SAN DIEGO - State laws banning texting while driving led to significant reductions in the number of teens using their cell phones while behind the wheel, but nearly one-third still admitted to engaging in this risky behavior, according to new research to be presented at the Pediatric Academic Societies (PAS) annual meeting in San Diego.
Texting while driving has been found to increase the risk of a crash more than 20-fold, suggesting that it is more dangerous than driving while intoxicated. Adolescents already are at increased risk of having a serious car accident because they are relatively inexperienced drivers, and texting while driving markedly elevates that risk.
In 2011, the Youth Risk Behavior Surveillance Survey asked teens for the first time about texting while driving in the past 30 days. The survey of a nationally representative sample of high school students is conducted every two years by the Centers for Disease Control and Prevention.
Investigators used data from the 2011 and 2013 surveys to determine whether state laws banning texting while driving were effective in changing teens' behavior. They also looked at the relationship between driver age and experience on texting while driving.
Fourteen states passed laws banning texting while driving between 2011 and 2013. Responses from 1,566 teens in 2011 and 1,353 teens in 2013 showed the texting rate dropped significantly from 43.1 percent of teens in 2011 when no bans were in effect to 30.6 percent of teens in 2013 when texting while driving was illegal.
"Despite public health campaigns and laws banning texting while driving in most states, texting while driving was four times more common among U.S. high school students than driving while under the influence of alcohol (41.4 percent vs. 10 percent)," said principal investigator Alexis Tchaconas, research assistant, developmental and behavioral pediatrics, Steven and Alexandra Cohen Children's Medical Center of New York. "Although laws that ban texting while driving appear to be somewhat effective in reducing this dangerous behavior by teen drivers, much more needs to be done to effectively eliminate this major distraction."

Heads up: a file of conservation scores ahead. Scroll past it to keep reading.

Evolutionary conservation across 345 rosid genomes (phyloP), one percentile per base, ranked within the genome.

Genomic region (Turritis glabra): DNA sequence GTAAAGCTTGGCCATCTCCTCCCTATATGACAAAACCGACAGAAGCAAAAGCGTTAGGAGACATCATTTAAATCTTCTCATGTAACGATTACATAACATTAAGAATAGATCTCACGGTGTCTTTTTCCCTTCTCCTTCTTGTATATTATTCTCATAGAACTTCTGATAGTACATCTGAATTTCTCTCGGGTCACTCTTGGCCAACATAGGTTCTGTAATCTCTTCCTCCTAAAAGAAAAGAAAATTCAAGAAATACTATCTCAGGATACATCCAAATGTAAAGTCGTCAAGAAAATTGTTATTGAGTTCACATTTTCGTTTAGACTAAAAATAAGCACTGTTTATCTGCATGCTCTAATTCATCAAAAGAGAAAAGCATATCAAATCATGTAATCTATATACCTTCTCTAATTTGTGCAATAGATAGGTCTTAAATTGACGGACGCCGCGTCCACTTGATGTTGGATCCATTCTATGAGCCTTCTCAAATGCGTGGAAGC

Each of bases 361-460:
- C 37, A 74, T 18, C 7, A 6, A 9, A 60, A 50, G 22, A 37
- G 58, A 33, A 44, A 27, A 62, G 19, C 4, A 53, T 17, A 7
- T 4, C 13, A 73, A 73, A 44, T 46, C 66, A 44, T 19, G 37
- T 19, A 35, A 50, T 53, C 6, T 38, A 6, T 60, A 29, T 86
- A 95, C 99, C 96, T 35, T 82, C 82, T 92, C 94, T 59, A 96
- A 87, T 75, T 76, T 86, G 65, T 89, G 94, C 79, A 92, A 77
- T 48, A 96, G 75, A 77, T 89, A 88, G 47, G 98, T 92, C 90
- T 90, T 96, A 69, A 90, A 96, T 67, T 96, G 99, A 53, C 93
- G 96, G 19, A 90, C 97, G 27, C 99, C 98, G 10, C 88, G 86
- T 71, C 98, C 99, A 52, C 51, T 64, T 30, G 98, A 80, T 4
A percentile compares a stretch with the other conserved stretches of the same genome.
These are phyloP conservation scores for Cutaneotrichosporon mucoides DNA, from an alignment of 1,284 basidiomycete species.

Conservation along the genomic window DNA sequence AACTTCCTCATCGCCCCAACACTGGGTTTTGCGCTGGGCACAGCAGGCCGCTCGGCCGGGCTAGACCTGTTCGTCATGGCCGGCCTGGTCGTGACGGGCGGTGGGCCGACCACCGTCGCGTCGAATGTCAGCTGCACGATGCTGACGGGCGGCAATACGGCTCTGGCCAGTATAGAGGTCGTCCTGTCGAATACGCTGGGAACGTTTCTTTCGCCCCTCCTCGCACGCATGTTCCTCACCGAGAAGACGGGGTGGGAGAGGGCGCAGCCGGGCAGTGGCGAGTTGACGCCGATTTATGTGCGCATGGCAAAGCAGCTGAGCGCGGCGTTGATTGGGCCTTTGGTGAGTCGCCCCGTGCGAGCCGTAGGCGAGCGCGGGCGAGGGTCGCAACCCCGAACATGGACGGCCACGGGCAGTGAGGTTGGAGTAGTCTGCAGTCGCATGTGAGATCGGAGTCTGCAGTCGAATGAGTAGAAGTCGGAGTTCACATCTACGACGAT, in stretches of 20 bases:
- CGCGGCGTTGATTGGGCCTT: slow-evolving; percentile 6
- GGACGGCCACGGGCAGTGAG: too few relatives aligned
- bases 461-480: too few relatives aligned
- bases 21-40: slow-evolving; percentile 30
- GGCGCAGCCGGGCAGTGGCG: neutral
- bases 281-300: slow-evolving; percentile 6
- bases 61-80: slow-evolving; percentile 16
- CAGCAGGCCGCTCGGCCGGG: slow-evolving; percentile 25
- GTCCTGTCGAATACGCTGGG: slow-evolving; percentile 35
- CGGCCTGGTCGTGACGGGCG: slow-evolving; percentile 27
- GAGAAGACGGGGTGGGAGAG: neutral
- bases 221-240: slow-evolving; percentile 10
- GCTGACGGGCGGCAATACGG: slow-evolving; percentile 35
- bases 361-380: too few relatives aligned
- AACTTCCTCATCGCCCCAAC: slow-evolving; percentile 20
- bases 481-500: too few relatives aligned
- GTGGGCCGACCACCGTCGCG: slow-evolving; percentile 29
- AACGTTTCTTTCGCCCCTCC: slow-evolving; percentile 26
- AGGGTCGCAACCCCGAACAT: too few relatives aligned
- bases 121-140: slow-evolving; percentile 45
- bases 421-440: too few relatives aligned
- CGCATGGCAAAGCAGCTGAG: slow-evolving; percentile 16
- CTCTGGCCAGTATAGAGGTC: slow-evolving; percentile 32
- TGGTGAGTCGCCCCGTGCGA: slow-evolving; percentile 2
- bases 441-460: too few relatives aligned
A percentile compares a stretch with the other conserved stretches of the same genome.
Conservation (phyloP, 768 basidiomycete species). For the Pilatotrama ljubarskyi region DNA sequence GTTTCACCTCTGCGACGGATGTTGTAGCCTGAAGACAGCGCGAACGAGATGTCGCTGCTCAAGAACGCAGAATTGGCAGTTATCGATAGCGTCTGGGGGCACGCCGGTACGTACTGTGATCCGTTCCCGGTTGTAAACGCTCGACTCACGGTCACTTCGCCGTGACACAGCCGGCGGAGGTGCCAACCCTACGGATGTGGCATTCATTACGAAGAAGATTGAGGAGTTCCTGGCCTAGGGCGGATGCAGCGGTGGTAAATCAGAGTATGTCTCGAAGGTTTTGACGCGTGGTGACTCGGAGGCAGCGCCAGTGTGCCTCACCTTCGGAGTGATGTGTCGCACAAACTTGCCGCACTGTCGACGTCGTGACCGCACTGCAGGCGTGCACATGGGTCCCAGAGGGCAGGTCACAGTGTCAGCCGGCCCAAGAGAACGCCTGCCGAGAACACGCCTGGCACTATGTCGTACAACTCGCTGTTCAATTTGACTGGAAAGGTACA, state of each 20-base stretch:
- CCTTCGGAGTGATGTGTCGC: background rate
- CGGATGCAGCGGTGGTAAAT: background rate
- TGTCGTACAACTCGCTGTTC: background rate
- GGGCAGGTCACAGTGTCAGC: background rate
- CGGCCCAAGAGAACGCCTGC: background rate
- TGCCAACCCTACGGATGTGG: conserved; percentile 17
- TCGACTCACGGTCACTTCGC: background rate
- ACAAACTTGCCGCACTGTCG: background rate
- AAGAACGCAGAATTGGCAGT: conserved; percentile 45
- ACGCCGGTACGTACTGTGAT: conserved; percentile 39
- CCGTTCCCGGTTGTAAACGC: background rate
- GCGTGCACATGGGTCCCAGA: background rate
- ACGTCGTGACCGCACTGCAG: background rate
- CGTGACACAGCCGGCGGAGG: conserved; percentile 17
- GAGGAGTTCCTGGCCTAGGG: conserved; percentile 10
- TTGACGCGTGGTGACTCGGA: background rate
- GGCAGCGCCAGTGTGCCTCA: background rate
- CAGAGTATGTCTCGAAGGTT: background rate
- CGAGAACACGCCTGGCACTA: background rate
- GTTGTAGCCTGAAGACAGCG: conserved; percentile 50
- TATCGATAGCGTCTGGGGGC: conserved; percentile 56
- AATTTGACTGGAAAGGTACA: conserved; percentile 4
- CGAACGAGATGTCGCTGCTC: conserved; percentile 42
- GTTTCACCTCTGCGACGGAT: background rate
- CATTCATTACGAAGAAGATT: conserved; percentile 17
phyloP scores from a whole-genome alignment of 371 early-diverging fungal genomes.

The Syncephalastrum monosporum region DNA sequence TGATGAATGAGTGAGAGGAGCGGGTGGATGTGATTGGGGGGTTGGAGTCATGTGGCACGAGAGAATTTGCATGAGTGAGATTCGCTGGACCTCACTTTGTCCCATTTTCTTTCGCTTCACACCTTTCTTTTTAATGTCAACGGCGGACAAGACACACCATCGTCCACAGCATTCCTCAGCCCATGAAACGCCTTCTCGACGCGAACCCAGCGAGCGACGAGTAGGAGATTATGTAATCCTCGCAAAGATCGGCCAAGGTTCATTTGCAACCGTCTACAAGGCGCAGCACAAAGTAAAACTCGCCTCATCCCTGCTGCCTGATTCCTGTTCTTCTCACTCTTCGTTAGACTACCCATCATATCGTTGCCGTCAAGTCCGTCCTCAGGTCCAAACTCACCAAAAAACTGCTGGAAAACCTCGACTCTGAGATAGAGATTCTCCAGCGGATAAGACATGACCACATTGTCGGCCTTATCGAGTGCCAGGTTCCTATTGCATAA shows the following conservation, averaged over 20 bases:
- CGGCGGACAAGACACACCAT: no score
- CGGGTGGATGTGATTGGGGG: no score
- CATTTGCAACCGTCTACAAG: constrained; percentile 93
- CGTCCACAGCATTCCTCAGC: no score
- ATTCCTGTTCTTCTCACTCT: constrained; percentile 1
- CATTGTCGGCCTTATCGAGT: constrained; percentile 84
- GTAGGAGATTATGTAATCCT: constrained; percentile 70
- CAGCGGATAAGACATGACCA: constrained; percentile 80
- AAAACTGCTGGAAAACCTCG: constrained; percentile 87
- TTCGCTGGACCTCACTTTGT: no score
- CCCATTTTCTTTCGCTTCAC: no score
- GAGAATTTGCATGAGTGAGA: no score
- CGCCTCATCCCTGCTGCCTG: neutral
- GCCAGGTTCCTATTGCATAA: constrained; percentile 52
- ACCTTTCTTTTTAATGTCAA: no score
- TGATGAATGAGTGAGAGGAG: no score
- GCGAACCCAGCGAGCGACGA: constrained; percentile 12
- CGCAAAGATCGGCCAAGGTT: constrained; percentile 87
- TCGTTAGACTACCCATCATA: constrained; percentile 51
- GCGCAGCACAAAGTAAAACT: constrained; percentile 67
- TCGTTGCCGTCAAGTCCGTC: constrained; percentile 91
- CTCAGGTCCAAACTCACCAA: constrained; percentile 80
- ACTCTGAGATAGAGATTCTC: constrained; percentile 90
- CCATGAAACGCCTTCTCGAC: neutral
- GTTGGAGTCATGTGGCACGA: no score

The second analysis showed that texting while driving was nearly five times higher among experienced drivers (defined as more than one year older than the age of initial driver license eligibility in their state) than new drivers. In addition, the risky behavior was more common among 16-year-olds than 15-year-olds.
"Tragically, smartphones still allow teens to do stupid things while driving a car," said senior investigator Andrew Adesman, MD, FAAP, chief, developmental and behavioral pediatrics, Cohen Children's Medical Center. "It is unfortunate that the smart engineers that make these phones don't restrict or disable texting features when the phone is traveling more than 5 mph. As a parent and as a pediatrician, I would love to see some parental controls built into smartphones so that teenagers cannot be distracted while driving."
Ms. Tchaconas will present "Immediate Impact of Newly Implemented Texting While Driving Laws on Teenagers in the United States, 2011-2013" from 5:15-5:30 p.m. PT Sunday, April 26. To view the study abstract, visit http://www.
She also will present "A Comparison of Texting While Driving by Teenagers: Driver Age and Experience" during a poster session from 1-4 p.m. PT Saturday, April 25. To view the study abstract, go to http://www.
No outside funding was received for this research.
The Pediatric Academic Societies (PAS) are four individual pediatric organizations that co-sponsor the PAS Annual Meeting - the American Pediatric Society, the Society for Pediatric Research, the Academic Pediatric Association, and the American Academy of Pediatrics. Members of these organizations are pediatricians and other health care providers who are practicing in the research, academic and clinical arenas. The four sponsoring organizations are leaders in the advancement of pediatric research and child advocacy within pediatrics, and all share a common mission of fostering the health and well-being of children worldwide. For more information, visit http://www.